Nissan has employed highly formable dual-phase (980MPa) and complex-phase (1180MPa) grades of UHSS to reduce the weight of the 2015 Murano BIW by 6% compared with the preceding model. The complex-phase grade, which is compatible with cold forming processes, has been developed by Nissan in cooperation with Nippon Steel & Sumitomo Metal Corporation and Kobe Steel, and was first employed on the Infiniti Q50. Despite featuring components with thinner gauges, the Murano still passes all IIHS safety tests.
Highly formable third-generation grades are currently under development that could increase the use of UHSS in BIW applications further, and their potential for reducing the weight of vehicles is significant.
Automotive product design firm Edag has compared a BIW made from one of these third-generation grades, called NanoSteel and developed by the company of the same name with investment from GM Ventures (a General Motors subsidiary), with a baseline 2011 Honda Accord and the National Highway Traffic Safety Administration (NHTSA)’s Light Weight Vehicle (LWV), a lightweight redesign of the Accord that meets North American performance and safety standards.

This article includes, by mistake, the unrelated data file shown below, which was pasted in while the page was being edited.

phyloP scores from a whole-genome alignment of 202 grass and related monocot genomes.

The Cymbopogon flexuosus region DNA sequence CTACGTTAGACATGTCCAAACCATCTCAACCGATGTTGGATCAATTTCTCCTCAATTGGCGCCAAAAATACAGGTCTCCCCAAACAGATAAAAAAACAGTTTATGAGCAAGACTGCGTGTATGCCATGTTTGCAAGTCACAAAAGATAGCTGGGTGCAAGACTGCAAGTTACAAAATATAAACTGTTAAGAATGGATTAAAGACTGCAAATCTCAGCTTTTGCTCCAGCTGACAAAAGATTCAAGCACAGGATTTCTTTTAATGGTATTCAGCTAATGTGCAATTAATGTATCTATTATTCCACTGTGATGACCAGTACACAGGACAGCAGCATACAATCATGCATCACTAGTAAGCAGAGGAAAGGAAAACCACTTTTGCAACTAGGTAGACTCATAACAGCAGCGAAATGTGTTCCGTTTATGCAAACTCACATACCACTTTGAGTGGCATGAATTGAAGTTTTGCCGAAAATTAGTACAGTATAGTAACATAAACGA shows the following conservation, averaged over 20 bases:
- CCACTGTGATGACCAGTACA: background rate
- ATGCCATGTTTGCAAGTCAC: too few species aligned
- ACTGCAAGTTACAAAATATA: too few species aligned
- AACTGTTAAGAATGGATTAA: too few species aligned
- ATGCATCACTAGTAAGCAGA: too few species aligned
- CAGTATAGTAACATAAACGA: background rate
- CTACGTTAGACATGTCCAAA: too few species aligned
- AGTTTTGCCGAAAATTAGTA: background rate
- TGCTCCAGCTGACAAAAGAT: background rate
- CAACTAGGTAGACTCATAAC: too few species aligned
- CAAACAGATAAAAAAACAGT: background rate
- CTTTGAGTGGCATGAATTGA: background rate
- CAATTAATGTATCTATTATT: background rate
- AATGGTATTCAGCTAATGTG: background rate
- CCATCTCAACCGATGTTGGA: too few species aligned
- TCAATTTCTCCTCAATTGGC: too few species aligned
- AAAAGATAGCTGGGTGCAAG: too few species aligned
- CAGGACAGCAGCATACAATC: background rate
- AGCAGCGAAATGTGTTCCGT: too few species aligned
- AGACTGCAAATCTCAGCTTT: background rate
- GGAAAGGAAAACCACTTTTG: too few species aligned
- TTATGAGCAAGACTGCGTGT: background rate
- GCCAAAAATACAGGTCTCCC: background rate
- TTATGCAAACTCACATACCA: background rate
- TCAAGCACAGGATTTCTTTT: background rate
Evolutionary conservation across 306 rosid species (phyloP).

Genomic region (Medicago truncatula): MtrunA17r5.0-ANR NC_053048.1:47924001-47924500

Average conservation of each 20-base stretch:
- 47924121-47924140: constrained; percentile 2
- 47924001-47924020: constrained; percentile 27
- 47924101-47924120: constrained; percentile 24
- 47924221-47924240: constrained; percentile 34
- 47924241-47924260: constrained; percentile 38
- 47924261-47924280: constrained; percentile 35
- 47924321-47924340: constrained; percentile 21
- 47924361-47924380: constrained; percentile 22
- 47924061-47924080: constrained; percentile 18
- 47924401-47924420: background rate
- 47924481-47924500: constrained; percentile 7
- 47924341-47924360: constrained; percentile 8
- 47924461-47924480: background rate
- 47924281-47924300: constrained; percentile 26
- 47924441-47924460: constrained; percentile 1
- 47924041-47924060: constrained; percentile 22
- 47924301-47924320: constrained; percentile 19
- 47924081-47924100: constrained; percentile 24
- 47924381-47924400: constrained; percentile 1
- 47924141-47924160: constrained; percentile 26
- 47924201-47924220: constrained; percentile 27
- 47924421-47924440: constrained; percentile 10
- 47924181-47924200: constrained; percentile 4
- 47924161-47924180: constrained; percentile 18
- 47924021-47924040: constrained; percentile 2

The NanoSteel version of the Accord employed the same architecture as the LWV, replacing the steel grades selected there with the three grades of sheet being commercialised by NanoSteel. The gauges of the steel were optimised to ensure that the vehicle would meet noise, vibration and harshness (NVH) requirements, and that the vehicle met crashworthiness targets. The three grades of NanoSteel sheet employed in the vehicle offer progressively higher strength and lower elongation than the AHSS grades employed in the LWV.
“AHSS and UHSS account for more than 25% of the steel used in vehicles"
– Jean-Luc Thirion, ArcelorMittal